Gripping!

I have been stuck in bed after a run-in with the flu. While there are downsides, there are also considerable upsides – bonus time for catching up on reading!

Sam Manicom recommended this to me at the NEC Show this year and I’m very glad he did. You might think there are no more tales to tell of the ‘biker takes on Africa’ variety but of course there are as many stories as there are bikers.  Rice & Dirt is the story of Stergios Gogos and his faithful Vespa, Kitsos, who carries him through 19 African counties including the DRC, though with a bit of help from the occasional truck.

For me, what makes Rice & Dirt such a good read is Stergios’s personality and the perspective he brings as a Greek traveller.

What difference does being Greek make?

One issue is empathy. Stergios set out from Thessaloniki in 2014, when Greece was in danger of declaring bankrupcy and  crashing out of the Eurozone. Savage austerity measures saw the economy shrink and unemployment rise to 25 per cent. These hard times at home, during which Stergios was a union activist and environmental campaigner, seem to give him a real sense of solidarity with the citizens of the African states he travels through, who are also struggling to get by on very little, sometimes more hindered than helped by governments. He writes: “I had no illusions of us being extraordinary explorers, or that we had any special abilities whatsoever. It would be ridiculous of me to think that, when the locals’ daily lives consisted of undertaking what many foreigners considered achievements worth bragging about.”

Being Greek also allows for a different persepective on the political problems that have challenged African nations. I haven’t travelled in former colonies (unless you count Australia!) but I imagine that being British in those states that we colonised and exploited, and from which we traded people in chains across the Atlantic, must surely stir difficult emotions.  Perhaps I am wrong. A former friend proudly told me that he never gave to NGOs working in Africa because slavery had ended a long time ago and it was surely time for Africans to stand on their own two feet. (This is why he is a former friend). During his journey, Stergios travels to the Democratic Republic of Congo. While staying in Ilebo – a place where there is no running water in the hotel but you can charge your mobile phone in a shop – he reflects on the history of the country. In the twenty years it was the personal property of King Leopold II of Belgium, men, women and children would have their hands amputated if they didn’t work hard enough in the rubber plantations. Half of the population died before the Belgian government intervened – only a little more than a hundred years ago. How does a country come back from such an experience, let alone thrive?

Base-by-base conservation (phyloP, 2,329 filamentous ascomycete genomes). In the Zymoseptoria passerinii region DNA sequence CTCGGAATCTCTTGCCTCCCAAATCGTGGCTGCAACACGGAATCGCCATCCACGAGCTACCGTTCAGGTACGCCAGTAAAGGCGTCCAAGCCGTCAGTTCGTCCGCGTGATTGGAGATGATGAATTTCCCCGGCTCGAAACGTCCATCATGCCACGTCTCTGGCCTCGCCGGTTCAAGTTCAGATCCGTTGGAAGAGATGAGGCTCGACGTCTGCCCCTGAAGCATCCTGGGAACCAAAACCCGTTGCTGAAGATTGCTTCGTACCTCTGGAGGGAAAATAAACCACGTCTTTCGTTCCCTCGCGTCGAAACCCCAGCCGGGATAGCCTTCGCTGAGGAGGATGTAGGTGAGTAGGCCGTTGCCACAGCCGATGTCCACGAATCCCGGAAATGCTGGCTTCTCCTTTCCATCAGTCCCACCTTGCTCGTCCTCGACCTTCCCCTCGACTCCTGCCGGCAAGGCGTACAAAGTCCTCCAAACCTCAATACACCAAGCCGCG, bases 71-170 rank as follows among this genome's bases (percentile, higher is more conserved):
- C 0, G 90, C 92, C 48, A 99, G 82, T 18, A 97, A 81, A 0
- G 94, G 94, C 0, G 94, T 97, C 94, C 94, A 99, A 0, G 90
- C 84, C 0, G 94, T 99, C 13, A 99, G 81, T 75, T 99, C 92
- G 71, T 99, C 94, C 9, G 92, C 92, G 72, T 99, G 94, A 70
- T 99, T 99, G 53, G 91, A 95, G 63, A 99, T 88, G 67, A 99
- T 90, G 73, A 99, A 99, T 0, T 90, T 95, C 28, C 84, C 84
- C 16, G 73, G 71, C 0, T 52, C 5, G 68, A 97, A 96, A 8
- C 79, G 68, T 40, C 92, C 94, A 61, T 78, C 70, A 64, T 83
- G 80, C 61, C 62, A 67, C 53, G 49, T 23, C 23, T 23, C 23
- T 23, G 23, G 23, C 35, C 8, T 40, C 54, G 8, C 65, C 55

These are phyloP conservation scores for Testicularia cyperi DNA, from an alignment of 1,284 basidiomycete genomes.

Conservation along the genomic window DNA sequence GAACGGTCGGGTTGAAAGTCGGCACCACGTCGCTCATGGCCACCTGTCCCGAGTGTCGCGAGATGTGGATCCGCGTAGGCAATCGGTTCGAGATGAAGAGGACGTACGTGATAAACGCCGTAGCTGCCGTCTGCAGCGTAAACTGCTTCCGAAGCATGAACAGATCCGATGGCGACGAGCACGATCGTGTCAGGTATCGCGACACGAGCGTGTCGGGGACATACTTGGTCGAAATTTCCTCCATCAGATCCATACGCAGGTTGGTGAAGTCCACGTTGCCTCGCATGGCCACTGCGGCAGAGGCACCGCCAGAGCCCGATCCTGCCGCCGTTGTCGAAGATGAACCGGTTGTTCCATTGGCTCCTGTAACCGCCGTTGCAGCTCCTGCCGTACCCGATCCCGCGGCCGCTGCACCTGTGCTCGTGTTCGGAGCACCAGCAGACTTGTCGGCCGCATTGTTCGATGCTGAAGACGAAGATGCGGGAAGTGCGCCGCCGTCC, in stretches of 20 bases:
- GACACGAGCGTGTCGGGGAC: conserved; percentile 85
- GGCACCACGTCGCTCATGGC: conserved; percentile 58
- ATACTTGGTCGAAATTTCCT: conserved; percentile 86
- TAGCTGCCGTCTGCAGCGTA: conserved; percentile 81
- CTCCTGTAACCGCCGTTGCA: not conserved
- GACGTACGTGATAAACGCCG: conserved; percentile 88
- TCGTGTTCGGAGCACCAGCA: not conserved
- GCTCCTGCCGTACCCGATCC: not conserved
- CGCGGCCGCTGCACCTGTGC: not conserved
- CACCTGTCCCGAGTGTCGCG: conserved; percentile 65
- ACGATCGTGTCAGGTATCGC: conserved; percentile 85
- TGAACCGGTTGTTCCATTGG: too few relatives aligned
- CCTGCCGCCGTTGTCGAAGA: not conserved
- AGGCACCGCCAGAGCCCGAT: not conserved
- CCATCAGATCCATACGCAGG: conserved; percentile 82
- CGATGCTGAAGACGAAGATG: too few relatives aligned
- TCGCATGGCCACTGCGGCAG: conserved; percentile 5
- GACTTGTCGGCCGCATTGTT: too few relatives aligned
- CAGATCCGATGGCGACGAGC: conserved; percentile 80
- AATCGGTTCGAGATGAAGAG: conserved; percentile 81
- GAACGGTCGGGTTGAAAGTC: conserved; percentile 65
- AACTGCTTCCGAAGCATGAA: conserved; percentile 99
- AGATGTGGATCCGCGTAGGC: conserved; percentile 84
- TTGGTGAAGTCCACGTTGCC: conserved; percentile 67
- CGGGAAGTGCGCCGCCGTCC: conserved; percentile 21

Stergios maintains good humour and an affinity for the underdog throughout his epic journey.

It’s a great read, and I recommend it even if you don’t have the flu.

 

 

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